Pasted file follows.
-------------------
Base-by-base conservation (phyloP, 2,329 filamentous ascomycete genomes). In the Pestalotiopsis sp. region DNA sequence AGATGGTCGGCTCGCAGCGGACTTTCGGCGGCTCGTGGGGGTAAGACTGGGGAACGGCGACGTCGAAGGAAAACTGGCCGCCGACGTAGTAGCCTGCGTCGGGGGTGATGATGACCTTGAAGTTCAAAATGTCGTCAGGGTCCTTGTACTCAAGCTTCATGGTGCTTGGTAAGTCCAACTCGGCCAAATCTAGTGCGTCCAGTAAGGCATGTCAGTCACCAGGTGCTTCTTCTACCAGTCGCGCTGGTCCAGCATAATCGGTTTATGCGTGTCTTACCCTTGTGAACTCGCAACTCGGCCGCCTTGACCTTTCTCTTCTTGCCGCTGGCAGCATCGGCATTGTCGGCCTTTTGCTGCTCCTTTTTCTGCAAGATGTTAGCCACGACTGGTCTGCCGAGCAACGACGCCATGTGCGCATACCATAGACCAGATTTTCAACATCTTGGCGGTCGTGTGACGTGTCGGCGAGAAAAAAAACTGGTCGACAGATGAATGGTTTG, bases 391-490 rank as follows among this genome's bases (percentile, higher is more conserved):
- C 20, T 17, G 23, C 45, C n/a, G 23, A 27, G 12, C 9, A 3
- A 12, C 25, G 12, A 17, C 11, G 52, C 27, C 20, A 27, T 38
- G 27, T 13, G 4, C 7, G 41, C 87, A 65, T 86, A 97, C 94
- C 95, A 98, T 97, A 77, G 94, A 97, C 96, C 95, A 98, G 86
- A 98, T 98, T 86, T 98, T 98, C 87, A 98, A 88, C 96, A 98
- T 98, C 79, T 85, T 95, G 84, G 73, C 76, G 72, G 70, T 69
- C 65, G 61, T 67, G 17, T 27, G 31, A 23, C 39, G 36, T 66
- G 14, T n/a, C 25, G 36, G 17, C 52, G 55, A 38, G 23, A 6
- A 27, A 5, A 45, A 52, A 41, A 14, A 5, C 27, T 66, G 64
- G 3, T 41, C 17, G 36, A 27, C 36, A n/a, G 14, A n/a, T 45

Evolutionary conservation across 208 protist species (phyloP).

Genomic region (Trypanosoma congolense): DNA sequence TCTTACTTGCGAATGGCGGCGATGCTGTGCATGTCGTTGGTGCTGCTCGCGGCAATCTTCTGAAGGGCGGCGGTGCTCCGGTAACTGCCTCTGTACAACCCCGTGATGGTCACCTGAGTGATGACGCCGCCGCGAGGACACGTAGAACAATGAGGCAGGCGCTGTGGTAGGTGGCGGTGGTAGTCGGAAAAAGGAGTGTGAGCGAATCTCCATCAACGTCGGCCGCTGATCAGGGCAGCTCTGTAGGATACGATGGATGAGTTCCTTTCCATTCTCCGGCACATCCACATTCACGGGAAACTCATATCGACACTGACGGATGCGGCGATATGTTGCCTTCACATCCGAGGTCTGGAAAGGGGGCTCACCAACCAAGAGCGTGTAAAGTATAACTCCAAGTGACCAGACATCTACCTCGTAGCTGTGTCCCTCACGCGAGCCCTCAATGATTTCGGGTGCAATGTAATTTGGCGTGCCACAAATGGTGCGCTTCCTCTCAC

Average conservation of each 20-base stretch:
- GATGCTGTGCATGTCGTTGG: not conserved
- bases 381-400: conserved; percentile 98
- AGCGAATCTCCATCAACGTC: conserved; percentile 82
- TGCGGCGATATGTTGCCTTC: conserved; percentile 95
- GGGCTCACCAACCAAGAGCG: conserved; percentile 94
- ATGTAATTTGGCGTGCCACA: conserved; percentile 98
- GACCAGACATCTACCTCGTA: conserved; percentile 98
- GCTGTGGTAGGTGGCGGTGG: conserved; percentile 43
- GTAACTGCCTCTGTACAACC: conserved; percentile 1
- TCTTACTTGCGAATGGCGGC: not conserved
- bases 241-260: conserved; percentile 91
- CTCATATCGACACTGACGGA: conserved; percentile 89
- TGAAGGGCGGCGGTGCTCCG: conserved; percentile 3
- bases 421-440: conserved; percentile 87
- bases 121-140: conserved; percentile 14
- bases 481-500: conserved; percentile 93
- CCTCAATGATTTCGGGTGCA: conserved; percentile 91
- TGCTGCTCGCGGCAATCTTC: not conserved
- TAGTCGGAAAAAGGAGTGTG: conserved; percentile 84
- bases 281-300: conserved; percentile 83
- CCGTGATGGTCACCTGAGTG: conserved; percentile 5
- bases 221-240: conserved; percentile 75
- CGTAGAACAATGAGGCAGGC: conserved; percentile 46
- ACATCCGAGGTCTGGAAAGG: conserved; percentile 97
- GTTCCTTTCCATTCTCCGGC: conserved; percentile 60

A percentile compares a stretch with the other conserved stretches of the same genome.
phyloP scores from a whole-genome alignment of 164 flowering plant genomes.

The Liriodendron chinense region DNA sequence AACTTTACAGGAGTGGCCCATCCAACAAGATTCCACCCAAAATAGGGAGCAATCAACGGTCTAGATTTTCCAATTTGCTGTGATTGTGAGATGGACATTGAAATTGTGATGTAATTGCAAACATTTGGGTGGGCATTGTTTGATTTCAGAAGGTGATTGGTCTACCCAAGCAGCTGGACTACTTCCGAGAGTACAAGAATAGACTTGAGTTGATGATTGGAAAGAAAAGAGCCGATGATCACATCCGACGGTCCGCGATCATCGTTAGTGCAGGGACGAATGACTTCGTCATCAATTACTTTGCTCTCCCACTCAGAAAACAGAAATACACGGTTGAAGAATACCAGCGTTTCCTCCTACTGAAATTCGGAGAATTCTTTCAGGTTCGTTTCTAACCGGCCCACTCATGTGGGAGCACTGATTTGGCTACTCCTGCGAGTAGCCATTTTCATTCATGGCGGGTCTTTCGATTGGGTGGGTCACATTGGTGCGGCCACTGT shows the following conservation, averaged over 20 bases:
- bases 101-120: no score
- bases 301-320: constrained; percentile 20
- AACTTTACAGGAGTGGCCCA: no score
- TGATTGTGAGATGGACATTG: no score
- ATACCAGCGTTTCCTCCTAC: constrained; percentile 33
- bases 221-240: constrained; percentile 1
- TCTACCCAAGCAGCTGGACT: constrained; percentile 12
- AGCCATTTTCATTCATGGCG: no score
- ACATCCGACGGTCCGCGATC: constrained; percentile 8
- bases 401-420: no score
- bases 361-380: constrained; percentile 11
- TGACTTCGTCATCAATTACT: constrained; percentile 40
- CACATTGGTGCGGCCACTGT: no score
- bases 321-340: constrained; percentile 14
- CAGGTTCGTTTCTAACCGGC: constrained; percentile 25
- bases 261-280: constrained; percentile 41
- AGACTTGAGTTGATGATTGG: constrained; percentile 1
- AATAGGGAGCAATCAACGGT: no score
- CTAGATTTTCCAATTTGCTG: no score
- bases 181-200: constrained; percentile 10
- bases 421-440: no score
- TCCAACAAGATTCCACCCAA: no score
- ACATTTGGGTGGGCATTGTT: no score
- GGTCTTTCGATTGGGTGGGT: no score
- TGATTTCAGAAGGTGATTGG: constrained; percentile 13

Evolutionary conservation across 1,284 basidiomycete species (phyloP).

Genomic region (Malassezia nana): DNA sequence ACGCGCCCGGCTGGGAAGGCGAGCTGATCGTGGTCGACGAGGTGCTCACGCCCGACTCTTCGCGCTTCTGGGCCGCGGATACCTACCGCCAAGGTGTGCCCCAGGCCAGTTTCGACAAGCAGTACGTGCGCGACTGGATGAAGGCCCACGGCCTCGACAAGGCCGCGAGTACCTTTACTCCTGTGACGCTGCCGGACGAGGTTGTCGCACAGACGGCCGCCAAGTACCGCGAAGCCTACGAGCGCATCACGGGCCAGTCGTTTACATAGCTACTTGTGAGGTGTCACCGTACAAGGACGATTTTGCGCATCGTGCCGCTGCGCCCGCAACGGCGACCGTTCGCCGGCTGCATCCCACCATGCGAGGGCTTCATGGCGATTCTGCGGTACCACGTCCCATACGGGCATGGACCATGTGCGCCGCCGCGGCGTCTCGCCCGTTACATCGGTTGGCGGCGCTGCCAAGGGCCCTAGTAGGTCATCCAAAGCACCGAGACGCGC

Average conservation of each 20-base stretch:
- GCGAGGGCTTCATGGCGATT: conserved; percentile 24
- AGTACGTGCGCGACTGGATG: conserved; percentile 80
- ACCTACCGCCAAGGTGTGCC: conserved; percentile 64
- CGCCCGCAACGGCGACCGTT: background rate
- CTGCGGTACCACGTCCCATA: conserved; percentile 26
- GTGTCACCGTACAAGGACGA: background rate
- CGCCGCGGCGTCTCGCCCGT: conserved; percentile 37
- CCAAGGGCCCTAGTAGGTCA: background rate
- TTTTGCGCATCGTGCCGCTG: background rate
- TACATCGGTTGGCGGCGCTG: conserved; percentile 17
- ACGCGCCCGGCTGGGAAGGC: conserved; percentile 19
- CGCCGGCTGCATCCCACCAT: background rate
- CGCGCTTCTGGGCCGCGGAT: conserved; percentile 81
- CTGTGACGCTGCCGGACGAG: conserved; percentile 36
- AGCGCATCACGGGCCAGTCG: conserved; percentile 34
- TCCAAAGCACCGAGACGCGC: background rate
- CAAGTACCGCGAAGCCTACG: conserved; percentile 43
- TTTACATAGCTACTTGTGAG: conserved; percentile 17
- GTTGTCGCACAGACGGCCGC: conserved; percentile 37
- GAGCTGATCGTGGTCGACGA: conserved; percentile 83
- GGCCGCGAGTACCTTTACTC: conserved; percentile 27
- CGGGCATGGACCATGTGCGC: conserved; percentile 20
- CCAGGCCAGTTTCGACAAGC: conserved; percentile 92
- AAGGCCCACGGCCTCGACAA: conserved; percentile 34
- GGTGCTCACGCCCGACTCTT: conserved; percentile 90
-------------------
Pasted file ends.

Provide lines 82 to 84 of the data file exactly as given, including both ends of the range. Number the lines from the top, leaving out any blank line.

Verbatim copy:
- CGCCGGCTGCATCCCACCAT: background rate
- CGCGCTTCTGGGCCGCGGAT: conserved; percentile 81
- CTGTGACGCTGCCGGACGAG: conserved; percentile 36